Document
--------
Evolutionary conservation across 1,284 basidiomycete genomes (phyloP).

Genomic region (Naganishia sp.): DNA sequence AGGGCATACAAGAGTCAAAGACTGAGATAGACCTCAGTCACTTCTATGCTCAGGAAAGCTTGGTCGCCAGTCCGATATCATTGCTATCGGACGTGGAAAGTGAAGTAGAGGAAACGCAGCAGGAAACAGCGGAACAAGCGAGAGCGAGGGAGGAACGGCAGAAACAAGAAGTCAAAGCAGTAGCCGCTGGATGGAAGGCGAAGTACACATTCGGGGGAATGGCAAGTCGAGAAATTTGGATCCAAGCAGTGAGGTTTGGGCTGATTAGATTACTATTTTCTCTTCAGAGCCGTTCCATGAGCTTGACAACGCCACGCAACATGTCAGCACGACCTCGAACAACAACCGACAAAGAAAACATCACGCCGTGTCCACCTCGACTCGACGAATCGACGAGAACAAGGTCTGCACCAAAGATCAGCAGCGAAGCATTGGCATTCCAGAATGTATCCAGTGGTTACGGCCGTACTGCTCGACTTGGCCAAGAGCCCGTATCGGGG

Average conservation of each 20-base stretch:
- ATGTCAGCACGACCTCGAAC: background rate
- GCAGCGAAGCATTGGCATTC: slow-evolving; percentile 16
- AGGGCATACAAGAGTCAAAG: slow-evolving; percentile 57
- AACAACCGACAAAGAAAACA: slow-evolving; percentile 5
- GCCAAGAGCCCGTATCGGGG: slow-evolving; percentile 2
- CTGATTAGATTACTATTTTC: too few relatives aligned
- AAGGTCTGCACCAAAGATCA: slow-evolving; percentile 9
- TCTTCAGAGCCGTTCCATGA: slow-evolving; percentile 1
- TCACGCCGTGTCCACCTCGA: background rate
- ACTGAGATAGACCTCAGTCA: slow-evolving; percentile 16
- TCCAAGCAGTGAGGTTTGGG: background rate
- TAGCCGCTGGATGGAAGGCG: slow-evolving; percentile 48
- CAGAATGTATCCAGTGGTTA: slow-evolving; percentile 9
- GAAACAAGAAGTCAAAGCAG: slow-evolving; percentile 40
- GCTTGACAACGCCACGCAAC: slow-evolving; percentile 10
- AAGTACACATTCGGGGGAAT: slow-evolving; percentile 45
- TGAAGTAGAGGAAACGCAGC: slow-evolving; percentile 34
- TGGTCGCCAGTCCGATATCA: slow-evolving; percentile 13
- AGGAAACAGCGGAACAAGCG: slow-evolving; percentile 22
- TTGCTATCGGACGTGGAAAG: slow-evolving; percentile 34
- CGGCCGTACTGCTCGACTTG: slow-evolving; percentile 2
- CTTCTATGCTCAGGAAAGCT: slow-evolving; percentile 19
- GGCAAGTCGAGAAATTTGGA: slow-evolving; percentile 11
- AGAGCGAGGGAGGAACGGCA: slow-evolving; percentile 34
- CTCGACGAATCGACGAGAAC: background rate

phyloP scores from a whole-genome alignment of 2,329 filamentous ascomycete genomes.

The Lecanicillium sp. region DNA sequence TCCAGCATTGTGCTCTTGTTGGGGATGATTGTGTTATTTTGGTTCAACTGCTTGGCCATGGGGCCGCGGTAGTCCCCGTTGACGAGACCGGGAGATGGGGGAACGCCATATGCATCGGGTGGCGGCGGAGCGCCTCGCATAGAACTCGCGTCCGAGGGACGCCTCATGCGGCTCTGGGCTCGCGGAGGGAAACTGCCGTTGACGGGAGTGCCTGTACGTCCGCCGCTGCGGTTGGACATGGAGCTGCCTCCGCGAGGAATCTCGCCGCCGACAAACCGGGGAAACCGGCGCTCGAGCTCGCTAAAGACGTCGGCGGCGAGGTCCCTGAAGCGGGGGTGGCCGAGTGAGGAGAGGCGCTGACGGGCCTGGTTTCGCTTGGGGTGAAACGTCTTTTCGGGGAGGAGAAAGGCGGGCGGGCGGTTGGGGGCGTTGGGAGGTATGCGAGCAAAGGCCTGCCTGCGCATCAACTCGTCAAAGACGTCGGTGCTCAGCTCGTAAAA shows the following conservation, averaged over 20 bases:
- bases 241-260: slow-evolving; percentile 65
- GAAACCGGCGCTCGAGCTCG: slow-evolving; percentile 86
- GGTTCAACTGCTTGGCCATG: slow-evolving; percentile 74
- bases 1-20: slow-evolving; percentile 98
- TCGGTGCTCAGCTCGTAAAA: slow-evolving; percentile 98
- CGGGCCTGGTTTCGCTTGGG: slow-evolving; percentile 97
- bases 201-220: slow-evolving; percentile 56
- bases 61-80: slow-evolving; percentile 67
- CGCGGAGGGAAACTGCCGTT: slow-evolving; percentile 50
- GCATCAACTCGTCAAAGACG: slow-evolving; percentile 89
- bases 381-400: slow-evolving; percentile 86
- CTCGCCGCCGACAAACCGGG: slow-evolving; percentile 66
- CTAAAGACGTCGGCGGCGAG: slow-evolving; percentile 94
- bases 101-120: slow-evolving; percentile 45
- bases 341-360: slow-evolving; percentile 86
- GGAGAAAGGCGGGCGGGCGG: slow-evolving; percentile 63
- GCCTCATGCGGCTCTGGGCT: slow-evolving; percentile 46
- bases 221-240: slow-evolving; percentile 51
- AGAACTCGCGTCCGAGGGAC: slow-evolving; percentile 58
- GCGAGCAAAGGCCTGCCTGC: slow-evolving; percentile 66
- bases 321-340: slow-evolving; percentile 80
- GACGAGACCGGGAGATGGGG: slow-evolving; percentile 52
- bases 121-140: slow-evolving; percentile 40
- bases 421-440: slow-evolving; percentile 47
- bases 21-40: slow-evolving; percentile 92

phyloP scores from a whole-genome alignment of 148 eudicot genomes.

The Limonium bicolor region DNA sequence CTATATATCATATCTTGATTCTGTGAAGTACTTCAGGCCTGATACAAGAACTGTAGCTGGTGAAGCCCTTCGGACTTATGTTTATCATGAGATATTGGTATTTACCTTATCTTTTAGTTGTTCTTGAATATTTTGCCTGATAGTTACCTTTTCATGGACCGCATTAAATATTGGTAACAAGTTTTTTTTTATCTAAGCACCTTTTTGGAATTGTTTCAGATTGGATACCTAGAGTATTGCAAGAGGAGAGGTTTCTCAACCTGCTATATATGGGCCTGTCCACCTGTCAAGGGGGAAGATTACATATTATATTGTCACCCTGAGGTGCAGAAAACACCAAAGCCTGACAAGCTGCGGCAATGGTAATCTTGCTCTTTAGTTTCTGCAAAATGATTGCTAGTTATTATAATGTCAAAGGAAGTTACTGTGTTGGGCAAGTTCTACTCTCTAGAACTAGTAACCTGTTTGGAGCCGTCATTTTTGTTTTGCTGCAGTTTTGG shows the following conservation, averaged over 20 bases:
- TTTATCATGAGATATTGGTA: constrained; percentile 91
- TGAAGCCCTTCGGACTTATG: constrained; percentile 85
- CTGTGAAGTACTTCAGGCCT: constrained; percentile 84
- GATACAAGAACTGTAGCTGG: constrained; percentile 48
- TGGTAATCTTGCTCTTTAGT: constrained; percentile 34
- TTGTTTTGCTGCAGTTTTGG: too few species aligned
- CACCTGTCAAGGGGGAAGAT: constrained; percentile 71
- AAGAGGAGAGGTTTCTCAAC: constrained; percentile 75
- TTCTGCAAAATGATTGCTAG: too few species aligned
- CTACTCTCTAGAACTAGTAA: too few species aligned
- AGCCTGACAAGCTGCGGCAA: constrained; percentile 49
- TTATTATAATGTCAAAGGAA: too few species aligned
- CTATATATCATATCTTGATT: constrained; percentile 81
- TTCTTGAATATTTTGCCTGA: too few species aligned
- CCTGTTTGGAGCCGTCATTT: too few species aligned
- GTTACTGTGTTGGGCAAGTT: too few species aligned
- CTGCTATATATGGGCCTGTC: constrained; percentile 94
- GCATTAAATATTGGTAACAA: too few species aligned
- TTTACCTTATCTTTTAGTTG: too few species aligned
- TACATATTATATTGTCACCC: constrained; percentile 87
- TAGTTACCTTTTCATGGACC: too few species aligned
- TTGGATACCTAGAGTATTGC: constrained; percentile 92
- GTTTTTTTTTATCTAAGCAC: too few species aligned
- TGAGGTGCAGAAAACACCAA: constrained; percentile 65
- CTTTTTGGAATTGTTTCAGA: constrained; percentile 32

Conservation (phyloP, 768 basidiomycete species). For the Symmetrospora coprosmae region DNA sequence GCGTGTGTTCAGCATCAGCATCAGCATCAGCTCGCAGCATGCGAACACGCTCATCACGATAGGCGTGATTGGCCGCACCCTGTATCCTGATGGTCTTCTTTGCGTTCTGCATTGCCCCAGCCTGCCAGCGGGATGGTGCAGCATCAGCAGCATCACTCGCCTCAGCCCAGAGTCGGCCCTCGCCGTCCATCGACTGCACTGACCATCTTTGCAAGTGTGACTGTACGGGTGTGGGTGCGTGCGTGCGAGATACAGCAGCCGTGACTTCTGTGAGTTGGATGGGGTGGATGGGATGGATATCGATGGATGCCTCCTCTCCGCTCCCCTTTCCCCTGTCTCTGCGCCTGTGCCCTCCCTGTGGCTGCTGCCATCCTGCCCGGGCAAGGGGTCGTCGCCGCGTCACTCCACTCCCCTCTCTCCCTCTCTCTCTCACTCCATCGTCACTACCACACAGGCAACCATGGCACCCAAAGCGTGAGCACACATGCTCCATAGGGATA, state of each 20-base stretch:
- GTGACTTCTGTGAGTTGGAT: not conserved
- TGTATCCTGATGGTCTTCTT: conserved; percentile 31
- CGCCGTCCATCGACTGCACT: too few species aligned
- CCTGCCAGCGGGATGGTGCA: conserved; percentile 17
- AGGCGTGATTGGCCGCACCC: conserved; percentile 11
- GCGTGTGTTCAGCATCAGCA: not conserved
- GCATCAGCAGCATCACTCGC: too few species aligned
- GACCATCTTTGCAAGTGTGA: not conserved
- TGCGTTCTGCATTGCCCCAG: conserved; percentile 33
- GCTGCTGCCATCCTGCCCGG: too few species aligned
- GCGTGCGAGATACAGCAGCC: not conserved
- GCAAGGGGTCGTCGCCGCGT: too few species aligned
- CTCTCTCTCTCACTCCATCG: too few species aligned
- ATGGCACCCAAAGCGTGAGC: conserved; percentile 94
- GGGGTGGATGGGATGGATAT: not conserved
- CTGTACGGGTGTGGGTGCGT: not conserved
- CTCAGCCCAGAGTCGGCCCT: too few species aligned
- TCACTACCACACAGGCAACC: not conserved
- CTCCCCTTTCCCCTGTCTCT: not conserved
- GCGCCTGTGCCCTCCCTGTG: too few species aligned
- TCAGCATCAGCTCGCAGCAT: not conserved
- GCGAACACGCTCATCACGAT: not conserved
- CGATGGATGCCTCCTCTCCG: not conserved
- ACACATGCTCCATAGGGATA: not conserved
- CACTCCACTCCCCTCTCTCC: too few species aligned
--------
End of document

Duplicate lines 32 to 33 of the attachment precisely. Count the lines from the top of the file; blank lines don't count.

- GAAACCGGCGCTCGAGCTCG: slow-evolving; percentile 86
- GGTTCAACTGCTTGGCCATG: slow-evolving; percentile 74